The Eeriness Of Time Warners Logo-govos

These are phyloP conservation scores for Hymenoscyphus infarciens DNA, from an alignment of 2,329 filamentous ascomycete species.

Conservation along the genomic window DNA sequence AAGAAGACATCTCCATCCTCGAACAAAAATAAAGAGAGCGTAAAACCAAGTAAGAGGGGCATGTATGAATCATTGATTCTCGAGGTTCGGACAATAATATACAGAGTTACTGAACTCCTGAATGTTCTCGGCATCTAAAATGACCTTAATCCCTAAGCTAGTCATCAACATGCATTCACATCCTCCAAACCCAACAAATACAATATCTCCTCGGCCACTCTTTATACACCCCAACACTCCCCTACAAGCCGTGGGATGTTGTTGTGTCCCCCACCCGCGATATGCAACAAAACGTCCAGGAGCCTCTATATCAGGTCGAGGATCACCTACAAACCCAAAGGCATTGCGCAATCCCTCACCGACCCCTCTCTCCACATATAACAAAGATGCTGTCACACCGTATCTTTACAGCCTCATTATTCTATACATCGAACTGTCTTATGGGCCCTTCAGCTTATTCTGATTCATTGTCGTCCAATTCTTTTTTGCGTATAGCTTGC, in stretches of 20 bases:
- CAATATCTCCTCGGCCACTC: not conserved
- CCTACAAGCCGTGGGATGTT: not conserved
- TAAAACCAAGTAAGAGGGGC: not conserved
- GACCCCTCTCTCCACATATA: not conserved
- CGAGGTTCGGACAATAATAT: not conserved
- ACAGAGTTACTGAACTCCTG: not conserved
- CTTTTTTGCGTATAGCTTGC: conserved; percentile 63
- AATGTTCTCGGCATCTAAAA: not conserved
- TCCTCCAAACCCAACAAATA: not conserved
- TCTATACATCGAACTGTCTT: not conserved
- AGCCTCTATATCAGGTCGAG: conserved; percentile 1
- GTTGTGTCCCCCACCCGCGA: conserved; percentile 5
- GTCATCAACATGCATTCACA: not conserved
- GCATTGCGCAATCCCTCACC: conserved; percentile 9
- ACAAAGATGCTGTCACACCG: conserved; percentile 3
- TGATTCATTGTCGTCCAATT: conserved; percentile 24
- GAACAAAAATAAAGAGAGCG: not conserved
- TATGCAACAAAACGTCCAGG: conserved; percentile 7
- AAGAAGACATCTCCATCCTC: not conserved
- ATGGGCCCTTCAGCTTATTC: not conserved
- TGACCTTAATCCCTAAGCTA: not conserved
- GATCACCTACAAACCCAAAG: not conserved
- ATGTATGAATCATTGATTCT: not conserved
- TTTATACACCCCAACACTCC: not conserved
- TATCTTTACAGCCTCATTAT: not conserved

Blogging-Rss Years after its release, the infamous Time Warner Logo is still making a buzz. Designers and writers on the Web never fail to mention the logo every time they want to talk about something that is dashingly eerie yet plausible and effective in terms of marketing and branding. For some expert designers, there is nothing special with the logo. It is just a mere copycat of a hieroglyphic character derived from an Egyptian deity. Yet for others, it has an innovative take representing something that is overused. In this case, many experts believe that pictographically .bining eye and ear is no innovation, but deriving something from an infamously eerie figure to modify two barely original entities (eye and ear) is a brave step to uniqueness. Again, without a doubt, something new is always a good topic for weary writers and erudite designers. Establishing trademark For every merging .panies like Time Incorporated and Warner .munications, establishing a trademark is a primary concern. In their case, it is good that they retained their popular names. The need to reintroduce a new brand is never a problem; they were both independently popular and have already made a name for themselves even before the much-talked about merger. Trademark, the product of all branding strategies, is something every business and .pany aims for. In a merger, establishing a trademark is a different issue. Here, it should be the exact .mon denominator between the two .panies identities, and it should relay a specific message, which tells their audience about the merge. Time was primarily concerned with journalism, Warner with entertainment According to their announcement, Time and Warner were just literally merging. They said that it was not a step to drop any of their existing priorities. Time Warner would continue both old .panies endeavors. The newborn .pany would still focus on Warners .mitment on delivering entertainment and Times dominance to journalism, but this time, (like any merging clichs) much better. Much better means much broader, so it was surprising and astonishing that their branding team focused only on two entities to brand themselves: looking and listening/ eye and ear. Early predictions showed that they would .bine film reel with LSR cameras and quill; some imagined Typefaces T and W would be artistically deviated to form something that would convey newspaper and movies. Yet all of these predictions were mere failures. Their branding team surprised the world with a hieroglyphically inspired logo, a surprise that stirred logo-uproar all over the Web. Now, years after its release, Tom Geismar (the man behind Mobil, Xerox, and Viacaom) proved the public wrong. His hieroglyphic logo is extremely popular, not only because of the artistic controversies it brought to the design world but to the efficacy it gave Time Warner as well. About the Author: 相关的主题文章: